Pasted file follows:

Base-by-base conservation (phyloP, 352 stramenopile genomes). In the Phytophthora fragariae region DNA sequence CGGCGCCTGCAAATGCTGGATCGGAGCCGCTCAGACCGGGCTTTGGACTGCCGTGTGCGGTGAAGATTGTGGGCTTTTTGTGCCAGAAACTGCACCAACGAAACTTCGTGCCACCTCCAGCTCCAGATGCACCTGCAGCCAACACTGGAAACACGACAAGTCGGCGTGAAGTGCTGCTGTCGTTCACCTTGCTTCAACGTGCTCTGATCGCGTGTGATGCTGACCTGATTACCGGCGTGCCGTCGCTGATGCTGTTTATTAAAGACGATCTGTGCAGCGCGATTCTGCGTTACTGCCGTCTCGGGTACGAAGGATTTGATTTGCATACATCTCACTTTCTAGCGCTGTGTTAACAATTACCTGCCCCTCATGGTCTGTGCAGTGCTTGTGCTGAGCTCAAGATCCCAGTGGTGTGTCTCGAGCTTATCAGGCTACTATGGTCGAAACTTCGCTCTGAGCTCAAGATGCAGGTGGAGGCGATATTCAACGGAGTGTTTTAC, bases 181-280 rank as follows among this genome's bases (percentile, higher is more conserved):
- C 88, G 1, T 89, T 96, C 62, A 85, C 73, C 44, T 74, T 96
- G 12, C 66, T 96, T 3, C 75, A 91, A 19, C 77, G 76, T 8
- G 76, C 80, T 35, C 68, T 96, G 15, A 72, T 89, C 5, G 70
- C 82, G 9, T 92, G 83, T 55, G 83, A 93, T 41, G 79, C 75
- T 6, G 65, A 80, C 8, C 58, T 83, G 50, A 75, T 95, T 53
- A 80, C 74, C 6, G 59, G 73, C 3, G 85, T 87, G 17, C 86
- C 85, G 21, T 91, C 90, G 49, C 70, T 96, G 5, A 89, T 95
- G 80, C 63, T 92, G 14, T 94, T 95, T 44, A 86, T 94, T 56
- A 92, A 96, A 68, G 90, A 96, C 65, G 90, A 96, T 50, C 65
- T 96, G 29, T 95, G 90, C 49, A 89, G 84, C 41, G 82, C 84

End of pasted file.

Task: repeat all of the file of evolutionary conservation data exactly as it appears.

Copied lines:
Base-by-base conservation (phyloP, 352 stramenopile genomes). In the Phytophthora fragariae region DNA sequence CGGCGCCTGCAAATGCTGGATCGGAGCCGCTCAGACCGGGCTTTGGACTGCCGTGTGCGGTGAAGATTGTGGGCTTTTTGTGCCAGAAACTGCACCAACGAAACTTCGTGCCACCTCCAGCTCCAGATGCACCTGCAGCCAACACTGGAAACACGACAAGTCGGCGTGAAGTGCTGCTGTCGTTCACCTTGCTTCAACGTGCTCTGATCGCGTGTGATGCTGACCTGATTACCGGCGTGCCGTCGCTGATGCTGTTTATTAAAGACGATCTGTGCAGCGCGATTCTGCGTTACTGCCGTCTCGGGTACGAAGGATTTGATTTGCATACATCTCACTTTCTAGCGCTGTGTTAACAATTACCTGCCCCTCATGGTCTGTGCAGTGCTTGTGCTGAGCTCAAGATCCCAGTGGTGTGTCTCGAGCTTATCAGGCTACTATGGTCGAAACTTCGCTCTGAGCTCAAGATGCAGGTGGAGGCGATATTCAACGGAGTGTTTTAC, bases 181-280 rank as follows among this genome's bases (percentile, higher is more conserved):
- C 88, G 1, T 89, T 96, C 62, A 85, C 73, C 44, T 74, T 96
- G 12, C 66, T 96, T 3, C 75, A 91, A 19, C 77, G 76, T 8
- G 76, C 80, T 35, C 68, T 96, G 15, A 72, T 89, C 5, G 70
- C 82, G 9, T 92, G 83, T 55, G 83, A 93, T 41, G 79, C 75
- T 6, G 65, A 80, C 8, C 58, T 83, G 50, A 75, T 95, T 53
- A 80, C 74, C 6, G 59, G 73, C 3, G 85, T 87, G 17, C 86
- C 85, G 21, T 91, C 90, G 49, C 70, T 96, G 5, A 89, T 95
- G 80, C 63, T 92, G 14, T 94, T 95, T 44, A 86, T 94, T 56
- A 92, A 96, A 68, G 90, A 96, C 65, G 90, A 96, T 50, C 65
- T 96, G 29, T 95, G 90, C 49, A 89, G 84, C 41, G 82, C 84